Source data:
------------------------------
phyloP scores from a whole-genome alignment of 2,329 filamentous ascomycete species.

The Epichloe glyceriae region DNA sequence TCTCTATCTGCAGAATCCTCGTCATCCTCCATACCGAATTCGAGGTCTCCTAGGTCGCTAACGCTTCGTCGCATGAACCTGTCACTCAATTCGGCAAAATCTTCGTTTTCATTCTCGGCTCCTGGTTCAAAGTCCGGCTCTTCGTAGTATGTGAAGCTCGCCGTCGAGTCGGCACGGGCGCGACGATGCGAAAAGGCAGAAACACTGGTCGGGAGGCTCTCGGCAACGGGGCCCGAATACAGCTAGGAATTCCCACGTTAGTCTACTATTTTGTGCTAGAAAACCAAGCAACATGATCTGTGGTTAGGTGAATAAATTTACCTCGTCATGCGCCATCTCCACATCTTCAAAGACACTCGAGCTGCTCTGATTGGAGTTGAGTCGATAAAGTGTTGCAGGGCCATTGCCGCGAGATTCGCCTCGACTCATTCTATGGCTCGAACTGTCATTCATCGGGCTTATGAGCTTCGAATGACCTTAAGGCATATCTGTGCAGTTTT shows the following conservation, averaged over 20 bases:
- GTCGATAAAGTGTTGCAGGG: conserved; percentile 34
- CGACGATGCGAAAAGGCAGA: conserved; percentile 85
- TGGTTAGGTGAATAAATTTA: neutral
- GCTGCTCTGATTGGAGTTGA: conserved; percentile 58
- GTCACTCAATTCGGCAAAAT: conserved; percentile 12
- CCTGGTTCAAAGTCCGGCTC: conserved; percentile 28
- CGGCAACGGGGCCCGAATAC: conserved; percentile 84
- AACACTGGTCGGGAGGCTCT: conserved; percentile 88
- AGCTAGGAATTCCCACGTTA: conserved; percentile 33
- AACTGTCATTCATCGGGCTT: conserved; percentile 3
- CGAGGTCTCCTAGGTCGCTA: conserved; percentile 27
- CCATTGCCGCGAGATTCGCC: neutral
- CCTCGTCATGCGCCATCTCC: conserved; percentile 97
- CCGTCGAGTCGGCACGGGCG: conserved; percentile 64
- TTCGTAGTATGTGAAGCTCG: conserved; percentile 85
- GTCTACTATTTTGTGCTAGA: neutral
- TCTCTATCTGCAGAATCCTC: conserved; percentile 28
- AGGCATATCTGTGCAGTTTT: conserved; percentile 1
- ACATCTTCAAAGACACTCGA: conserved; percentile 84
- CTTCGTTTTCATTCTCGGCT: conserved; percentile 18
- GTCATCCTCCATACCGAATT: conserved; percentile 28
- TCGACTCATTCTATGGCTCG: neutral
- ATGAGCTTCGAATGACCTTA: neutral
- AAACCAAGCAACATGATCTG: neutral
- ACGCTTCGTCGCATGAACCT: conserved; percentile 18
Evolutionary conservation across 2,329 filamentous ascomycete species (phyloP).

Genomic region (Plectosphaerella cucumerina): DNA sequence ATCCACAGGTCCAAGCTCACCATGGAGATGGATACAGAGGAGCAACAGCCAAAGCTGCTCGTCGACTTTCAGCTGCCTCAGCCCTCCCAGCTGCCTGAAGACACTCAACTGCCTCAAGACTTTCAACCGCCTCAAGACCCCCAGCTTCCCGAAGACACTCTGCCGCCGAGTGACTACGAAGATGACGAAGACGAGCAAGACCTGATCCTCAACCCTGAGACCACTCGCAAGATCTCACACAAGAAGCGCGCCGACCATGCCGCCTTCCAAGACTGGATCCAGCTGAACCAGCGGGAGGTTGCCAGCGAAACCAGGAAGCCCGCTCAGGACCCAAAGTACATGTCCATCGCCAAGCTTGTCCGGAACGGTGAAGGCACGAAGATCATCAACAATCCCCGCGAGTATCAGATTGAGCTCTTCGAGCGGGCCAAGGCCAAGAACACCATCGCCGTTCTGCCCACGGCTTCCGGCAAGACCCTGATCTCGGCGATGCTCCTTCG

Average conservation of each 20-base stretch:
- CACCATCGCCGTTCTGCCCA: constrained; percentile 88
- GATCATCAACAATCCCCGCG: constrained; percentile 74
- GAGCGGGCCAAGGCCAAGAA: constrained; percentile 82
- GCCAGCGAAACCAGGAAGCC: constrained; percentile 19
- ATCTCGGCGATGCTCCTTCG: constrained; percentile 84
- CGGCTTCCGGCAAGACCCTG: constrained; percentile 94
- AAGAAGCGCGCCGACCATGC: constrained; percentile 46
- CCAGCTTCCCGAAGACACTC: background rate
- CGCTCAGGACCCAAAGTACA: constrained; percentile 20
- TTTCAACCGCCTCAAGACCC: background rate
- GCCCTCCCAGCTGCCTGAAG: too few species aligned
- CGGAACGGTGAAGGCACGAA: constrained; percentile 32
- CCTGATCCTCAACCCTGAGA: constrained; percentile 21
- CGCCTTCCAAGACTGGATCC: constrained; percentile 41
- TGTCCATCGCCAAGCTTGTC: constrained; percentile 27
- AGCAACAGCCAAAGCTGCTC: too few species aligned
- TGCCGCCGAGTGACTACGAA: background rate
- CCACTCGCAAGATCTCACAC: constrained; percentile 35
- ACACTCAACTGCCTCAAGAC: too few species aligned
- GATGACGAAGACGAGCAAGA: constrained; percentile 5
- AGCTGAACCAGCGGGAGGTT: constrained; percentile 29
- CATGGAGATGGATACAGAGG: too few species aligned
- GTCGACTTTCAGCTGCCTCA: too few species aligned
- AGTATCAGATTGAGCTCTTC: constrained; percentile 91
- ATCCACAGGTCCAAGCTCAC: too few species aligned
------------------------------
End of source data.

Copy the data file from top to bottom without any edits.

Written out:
phyloP scores from a whole-genome alignment of 2,329 filamentous ascomycete species.

The Epichloe glyceriae region DNA sequence TCTCTATCTGCAGAATCCTCGTCATCCTCCATACCGAATTCGAGGTCTCCTAGGTCGCTAACGCTTCGTCGCATGAACCTGTCACTCAATTCGGCAAAATCTTCGTTTTCATTCTCGGCTCCTGGTTCAAAGTCCGGCTCTTCGTAGTATGTGAAGCTCGCCGTCGAGTCGGCACGGGCGCGACGATGCGAAAAGGCAGAAACACTGGTCGGGAGGCTCTCGGCAACGGGGCCCGAATACAGCTAGGAATTCCCACGTTAGTCTACTATTTTGTGCTAGAAAACCAAGCAACATGATCTGTGGTTAGGTGAATAAATTTACCTCGTCATGCGCCATCTCCACATCTTCAAAGACACTCGAGCTGCTCTGATTGGAGTTGAGTCGATAAAGTGTTGCAGGGCCATTGCCGCGAGATTCGCCTCGACTCATTCTATGGCTCGAACTGTCATTCATCGGGCTTATGAGCTTCGAATGACCTTAAGGCATATCTGTGCAGTTTT shows the following conservation, averaged over 20 bases:
- GTCGATAAAGTGTTGCAGGG: conserved; percentile 34
- CGACGATGCGAAAAGGCAGA: conserved; percentile 85
- TGGTTAGGTGAATAAATTTA: neutral
- GCTGCTCTGATTGGAGTTGA: conserved; percentile 58
- GTCACTCAATTCGGCAAAAT: conserved; percentile 12
- CCTGGTTCAAAGTCCGGCTC: conserved; percentile 28
- CGGCAACGGGGCCCGAATAC: conserved; percentile 84
- AACACTGGTCGGGAGGCTCT: conserved; percentile 88
- AGCTAGGAATTCCCACGTTA: conserved; percentile 33
- AACTGTCATTCATCGGGCTT: conserved; percentile 3
- CGAGGTCTCCTAGGTCGCTA: conserved; percentile 27
- CCATTGCCGCGAGATTCGCC: neutral
- CCTCGTCATGCGCCATCTCC: conserved; percentile 97
- CCGTCGAGTCGGCACGGGCG: conserved; percentile 64
- TTCGTAGTATGTGAAGCTCG: conserved; percentile 85
- GTCTACTATTTTGTGCTAGA: neutral
- TCTCTATCTGCAGAATCCTC: conserved; percentile 28
- AGGCATATCTGTGCAGTTTT: conserved; percentile 1
- ACATCTTCAAAGACACTCGA: conserved; percentile 84
- CTTCGTTTTCATTCTCGGCT: conserved; percentile 18
- GTCATCCTCCATACCGAATT: conserved; percentile 28
- TCGACTCATTCTATGGCTCG: neutral
- ATGAGCTTCGAATGACCTTA: neutral
- AAACCAAGCAACATGATCTG: neutral
- ACGCTTCGTCGCATGAACCT: conserved; percentile 18
Evolutionary conservation across 2,329 filamentous ascomycete species (phyloP).

Genomic region (Plectosphaerella cucumerina): DNA sequence ATCCACAGGTCCAAGCTCACCATGGAGATGGATACAGAGGAGCAACAGCCAAAGCTGCTCGTCGACTTTCAGCTGCCTCAGCCCTCCCAGCTGCCTGAAGACACTCAACTGCCTCAAGACTTTCAACCGCCTCAAGACCCCCAGCTTCCCGAAGACACTCTGCCGCCGAGTGACTACGAAGATGACGAAGACGAGCAAGACCTGATCCTCAACCCTGAGACCACTCGCAAGATCTCACACAAGAAGCGCGCCGACCATGCCGCCTTCCAAGACTGGATCCAGCTGAACCAGCGGGAGGTTGCCAGCGAAACCAGGAAGCCCGCTCAGGACCCAAAGTACATGTCCATCGCCAAGCTTGTCCGGAACGGTGAAGGCACGAAGATCATCAACAATCCCCGCGAGTATCAGATTGAGCTCTTCGAGCGGGCCAAGGCCAAGAACACCATCGCCGTTCTGCCCACGGCTTCCGGCAAGACCCTGATCTCGGCGATGCTCCTTCG

Average conservation of each 20-base stretch:
- CACCATCGCCGTTCTGCCCA: constrained; percentile 88
- GATCATCAACAATCCCCGCG: constrained; percentile 74
- GAGCGGGCCAAGGCCAAGAA: constrained; percentile 82
- GCCAGCGAAACCAGGAAGCC: constrained; percentile 19
- ATCTCGGCGATGCTCCTTCG: constrained; percentile 84
- CGGCTTCCGGCAAGACCCTG: constrained; percentile 94
- AAGAAGCGCGCCGACCATGC: constrained; percentile 46
- CCAGCTTCCCGAAGACACTC: background rate
- CGCTCAGGACCCAAAGTACA: constrained; percentile 20
- TTTCAACCGCCTCAAGACCC: background rate
- GCCCTCCCAGCTGCCTGAAG: too few species aligned
- CGGAACGGTGAAGGCACGAA: constrained; percentile 32
- CCTGATCCTCAACCCTGAGA: constrained; percentile 21
- CGCCTTCCAAGACTGGATCC: constrained; percentile 41
- TGTCCATCGCCAAGCTTGTC: constrained; percentile 27
- AGCAACAGCCAAAGCTGCTC: too few species aligned
- TGCCGCCGAGTGACTACGAA: background rate
- CCACTCGCAAGATCTCACAC: constrained; percentile 35
- ACACTCAACTGCCTCAAGAC: too few species aligned
- GATGACGAAGACGAGCAAGA: constrained; percentile 5
- AGCTGAACCAGCGGGAGGTT: constrained; percentile 29
- CATGGAGATGGATACAGAGG: too few species aligned
- GTCGACTTTCAGCTGCCTCA: too few species aligned
- AGTATCAGATTGAGCTCTTC: constrained; percentile 91
- ATCCACAGGTCCAAGCTCAC: too few species aligned